Minor Mystery Solved

The Drump administration (I’m going with “Drump” for now) and its various sympathizers and enablers are doing their worst, but that didn’t stop the Academy of Motion Picture Arts and Sciences from handing out Oscars last night. Mostly to the winners.

So how did it come about that famous actor Warren Beatty was given the Best Actress envelope before walking on stage to present the Best Picture award, which was followed by famous actor Faye Dunaway announcing the wrong winner?

The accounting firm that handles the envelopes backstage claims the incident is still “under investigation”. It’s now obvious, however, what happened. This paragraph from a Washington Post story provides the answer:

According to Mike Davies, [PriceWaterhouseCoopers] director of global communications, both Cullinan and Ruiz would have had a briefcase on either side of the auditorium to hand out the envelope for the category to be announced. Each briefcase would have had one envelope of [i.e. “for”] each category winner.

So, there were two accountants, Cullinan and Ruiz, backstage. Cullinan was on one side of the stage. Ruiz was on the other. Their job was to hand out the envelopes. But apparently nobody knows which side of the stage the presenters (the people who open the envelopes) will enter from (they’re actors, so who knows where they’ll turn up). That’s why each accountant has an envelope for each award. In other words, there are duplicate envelopes backstage.

That means, of course, that if Cullinan gives out the Best Actress envelope, Ruiz has to put her Best Actress envelope aside. And if Ruiz gives it out, Cullinan has to put his copy aside.

What happened last night, therefore, is that one of the accountants forgot to put the duplicate Best Actress envelope aside. Unfortunately, the forgetful (?) accountant was then called on to hand out the envelope for the next award (Best Picture). Without looking at the envelope to verify that it was indeed for Best Picture, he or she handed the duplicate Best Actress award to Warren Beatty. 

In a better world, Mr. Beatty would have halted the proceedings when he realized he was given the wrong envelope. Or Faye Dunaway would have halted the proceedings when she realized the same thing. But this isn’t a perfect world (as we all know by now), so neither Mr. Beatty nor Ms. Dunaway fixed the problem.

In conclusion: 

Any system in which there are two or more copies of something that should only be processed once has to guard against that thing being processed more than once. In other words, the procedure backstage wasn’t foolproof. It was going to fail eventually. Last night it did.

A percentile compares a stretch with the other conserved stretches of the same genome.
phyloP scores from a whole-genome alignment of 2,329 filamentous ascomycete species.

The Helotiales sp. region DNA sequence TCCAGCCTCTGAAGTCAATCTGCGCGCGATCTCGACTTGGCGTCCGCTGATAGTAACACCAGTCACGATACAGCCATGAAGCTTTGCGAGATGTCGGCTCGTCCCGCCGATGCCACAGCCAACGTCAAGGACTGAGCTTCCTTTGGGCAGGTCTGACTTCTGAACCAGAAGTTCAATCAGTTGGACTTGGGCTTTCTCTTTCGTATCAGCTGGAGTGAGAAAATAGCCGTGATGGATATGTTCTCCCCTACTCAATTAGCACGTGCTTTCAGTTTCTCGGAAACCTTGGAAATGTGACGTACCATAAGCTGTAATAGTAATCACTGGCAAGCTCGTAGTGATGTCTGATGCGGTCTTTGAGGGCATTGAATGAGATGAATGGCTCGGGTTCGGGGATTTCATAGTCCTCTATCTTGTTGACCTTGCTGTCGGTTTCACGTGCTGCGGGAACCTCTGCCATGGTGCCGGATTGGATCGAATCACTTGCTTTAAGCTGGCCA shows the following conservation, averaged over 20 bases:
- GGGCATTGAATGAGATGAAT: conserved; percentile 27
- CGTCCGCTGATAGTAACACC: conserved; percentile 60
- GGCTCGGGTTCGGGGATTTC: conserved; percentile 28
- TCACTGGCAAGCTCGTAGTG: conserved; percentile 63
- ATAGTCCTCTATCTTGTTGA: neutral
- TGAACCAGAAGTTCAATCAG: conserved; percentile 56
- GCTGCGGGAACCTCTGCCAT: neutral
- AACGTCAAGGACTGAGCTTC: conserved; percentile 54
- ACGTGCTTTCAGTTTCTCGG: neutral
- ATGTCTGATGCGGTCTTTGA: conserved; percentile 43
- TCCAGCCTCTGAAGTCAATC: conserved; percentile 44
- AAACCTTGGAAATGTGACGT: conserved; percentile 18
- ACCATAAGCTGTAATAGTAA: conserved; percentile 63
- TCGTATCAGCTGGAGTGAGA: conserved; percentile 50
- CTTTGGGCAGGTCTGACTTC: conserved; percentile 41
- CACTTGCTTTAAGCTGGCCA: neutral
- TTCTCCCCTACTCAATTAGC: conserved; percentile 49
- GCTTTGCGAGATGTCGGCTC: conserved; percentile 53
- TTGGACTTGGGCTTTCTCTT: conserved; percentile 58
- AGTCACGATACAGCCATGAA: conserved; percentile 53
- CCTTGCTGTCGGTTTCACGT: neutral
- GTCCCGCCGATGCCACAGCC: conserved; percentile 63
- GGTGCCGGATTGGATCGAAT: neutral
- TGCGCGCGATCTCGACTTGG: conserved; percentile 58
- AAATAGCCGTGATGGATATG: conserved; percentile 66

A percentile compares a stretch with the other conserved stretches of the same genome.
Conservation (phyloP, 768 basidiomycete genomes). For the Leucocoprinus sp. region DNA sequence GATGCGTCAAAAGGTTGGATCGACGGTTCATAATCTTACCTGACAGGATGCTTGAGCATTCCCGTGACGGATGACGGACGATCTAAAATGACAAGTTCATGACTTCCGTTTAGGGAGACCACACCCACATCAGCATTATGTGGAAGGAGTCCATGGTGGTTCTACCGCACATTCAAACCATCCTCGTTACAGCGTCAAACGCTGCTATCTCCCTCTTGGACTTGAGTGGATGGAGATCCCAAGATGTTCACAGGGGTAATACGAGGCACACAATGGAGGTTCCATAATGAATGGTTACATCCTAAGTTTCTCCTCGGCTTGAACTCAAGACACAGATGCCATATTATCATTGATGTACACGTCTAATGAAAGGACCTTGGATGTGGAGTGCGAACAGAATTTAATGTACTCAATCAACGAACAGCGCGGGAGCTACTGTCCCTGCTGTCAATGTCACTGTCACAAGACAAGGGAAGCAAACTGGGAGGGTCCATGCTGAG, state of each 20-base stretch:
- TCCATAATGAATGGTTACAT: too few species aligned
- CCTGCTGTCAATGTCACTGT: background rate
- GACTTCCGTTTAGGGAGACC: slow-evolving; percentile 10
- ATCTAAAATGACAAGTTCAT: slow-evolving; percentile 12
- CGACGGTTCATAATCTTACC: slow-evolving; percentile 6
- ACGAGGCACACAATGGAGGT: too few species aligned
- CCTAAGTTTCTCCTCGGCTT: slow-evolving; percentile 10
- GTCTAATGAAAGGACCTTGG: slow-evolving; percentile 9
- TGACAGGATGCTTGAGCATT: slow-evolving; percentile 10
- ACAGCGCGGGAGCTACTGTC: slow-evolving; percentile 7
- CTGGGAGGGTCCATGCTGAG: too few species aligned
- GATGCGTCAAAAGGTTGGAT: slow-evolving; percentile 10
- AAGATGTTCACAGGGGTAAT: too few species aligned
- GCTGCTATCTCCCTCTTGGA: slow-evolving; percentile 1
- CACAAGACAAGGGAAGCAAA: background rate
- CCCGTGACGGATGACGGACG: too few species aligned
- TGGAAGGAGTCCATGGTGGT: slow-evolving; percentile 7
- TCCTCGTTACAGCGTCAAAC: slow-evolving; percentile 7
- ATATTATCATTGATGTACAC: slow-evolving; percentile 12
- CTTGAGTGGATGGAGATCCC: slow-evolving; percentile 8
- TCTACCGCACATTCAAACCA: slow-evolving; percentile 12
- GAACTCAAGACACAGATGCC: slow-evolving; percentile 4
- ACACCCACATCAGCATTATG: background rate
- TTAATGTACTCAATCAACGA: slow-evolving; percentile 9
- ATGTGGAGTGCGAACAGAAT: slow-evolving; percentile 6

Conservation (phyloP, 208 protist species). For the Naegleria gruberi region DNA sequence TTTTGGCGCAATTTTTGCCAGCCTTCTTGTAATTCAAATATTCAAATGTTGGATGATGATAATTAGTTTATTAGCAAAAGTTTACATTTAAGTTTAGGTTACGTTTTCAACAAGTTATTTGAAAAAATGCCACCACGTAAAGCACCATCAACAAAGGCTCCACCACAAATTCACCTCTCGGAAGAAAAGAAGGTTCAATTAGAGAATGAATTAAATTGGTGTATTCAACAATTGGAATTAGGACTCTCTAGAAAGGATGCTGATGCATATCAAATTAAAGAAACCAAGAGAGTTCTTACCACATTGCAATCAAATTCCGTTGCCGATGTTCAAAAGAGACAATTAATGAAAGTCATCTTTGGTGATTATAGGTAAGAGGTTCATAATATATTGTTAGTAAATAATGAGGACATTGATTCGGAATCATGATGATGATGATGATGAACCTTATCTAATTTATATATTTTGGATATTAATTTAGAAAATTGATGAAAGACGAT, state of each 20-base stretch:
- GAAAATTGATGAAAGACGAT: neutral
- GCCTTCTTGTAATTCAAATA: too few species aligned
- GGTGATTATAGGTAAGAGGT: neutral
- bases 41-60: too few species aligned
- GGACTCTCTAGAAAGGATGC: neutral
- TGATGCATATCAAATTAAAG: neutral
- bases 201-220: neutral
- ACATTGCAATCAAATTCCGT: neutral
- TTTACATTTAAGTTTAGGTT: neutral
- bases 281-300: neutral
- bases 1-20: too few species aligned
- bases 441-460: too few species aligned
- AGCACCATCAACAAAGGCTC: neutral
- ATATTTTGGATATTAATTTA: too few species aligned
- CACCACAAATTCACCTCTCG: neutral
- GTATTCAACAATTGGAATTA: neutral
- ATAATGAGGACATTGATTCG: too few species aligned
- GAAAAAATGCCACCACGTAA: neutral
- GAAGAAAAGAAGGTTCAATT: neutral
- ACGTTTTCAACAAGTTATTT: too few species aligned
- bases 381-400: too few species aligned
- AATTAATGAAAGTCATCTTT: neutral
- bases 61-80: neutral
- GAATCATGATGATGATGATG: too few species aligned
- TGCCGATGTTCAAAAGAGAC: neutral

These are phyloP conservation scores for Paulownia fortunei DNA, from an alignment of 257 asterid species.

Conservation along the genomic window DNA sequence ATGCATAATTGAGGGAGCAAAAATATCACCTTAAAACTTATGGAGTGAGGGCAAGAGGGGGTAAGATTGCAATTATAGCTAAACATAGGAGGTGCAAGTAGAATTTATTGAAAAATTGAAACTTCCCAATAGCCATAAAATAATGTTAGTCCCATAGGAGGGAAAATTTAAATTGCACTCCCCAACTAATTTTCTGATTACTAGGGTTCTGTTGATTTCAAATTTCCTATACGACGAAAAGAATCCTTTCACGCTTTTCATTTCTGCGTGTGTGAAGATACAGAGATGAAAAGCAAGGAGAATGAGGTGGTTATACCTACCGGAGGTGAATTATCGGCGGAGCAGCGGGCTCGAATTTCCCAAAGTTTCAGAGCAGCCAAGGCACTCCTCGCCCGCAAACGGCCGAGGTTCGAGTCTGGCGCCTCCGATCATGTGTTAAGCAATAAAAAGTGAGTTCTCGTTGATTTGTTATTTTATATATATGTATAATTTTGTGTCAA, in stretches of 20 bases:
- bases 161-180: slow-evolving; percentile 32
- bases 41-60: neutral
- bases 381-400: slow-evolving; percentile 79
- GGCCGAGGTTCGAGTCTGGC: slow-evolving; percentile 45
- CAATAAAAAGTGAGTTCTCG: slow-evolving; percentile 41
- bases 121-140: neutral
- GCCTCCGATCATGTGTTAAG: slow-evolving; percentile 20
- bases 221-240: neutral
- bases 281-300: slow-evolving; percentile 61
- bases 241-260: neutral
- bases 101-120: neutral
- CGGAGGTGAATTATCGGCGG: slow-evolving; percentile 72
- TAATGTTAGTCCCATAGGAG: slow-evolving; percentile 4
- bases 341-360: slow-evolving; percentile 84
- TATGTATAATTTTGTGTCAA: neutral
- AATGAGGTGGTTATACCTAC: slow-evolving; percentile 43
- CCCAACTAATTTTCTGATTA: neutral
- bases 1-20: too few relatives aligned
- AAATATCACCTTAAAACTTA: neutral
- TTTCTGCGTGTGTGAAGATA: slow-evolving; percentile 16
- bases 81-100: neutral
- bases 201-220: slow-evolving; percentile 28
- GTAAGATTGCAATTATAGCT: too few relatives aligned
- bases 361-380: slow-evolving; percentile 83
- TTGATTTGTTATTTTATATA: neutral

Nebraska in Black, White and Gray

Since I recently expressed great disappointment with Gravity, one of the movies nominated for Best Picture last year, it’s only fair that I express great appreciation for one of the others: Nebraska. That’s the one in which Bruce Dern plays a cantankerous, confused old man who thinks he’s won a million dollars from an outfit that’s pushing magazine subscriptions.

It’s an old-fashioned picture, beautifully filmed in black and white, with some wonderful performances, especially by Dern (a healthy 77-year old runner in real life) and June Squibb as his extremely outspoken wife. Their performances were both nominated for Oscars, as were the screenplay, directing and cinematography. 

I had a little problem with the premise of the movie — hadn’t Dern’s character ever gotten one of those “We are authorized to award you one million dollars!” notices in the mail before? And when his wife and sons try to convince him he hasn’t really won anything, don’t they point out the very big “if” in the small print?

Putting that quibble aside, Nebraska is the most consistently enjoyable movie I’ve seen in months. I don’t know how a young person would respond to it (a lot of old people, plus black and white?), but the characters and relationships in the movie resonated with me. My parents didn’t age gracefully, I had an uncle who wouldn’t stay put, and I’m wondering what kind of old man I’m turning into. Contented, grumpy, quiet, outspoken, wise, befuddled? Probably all of the above.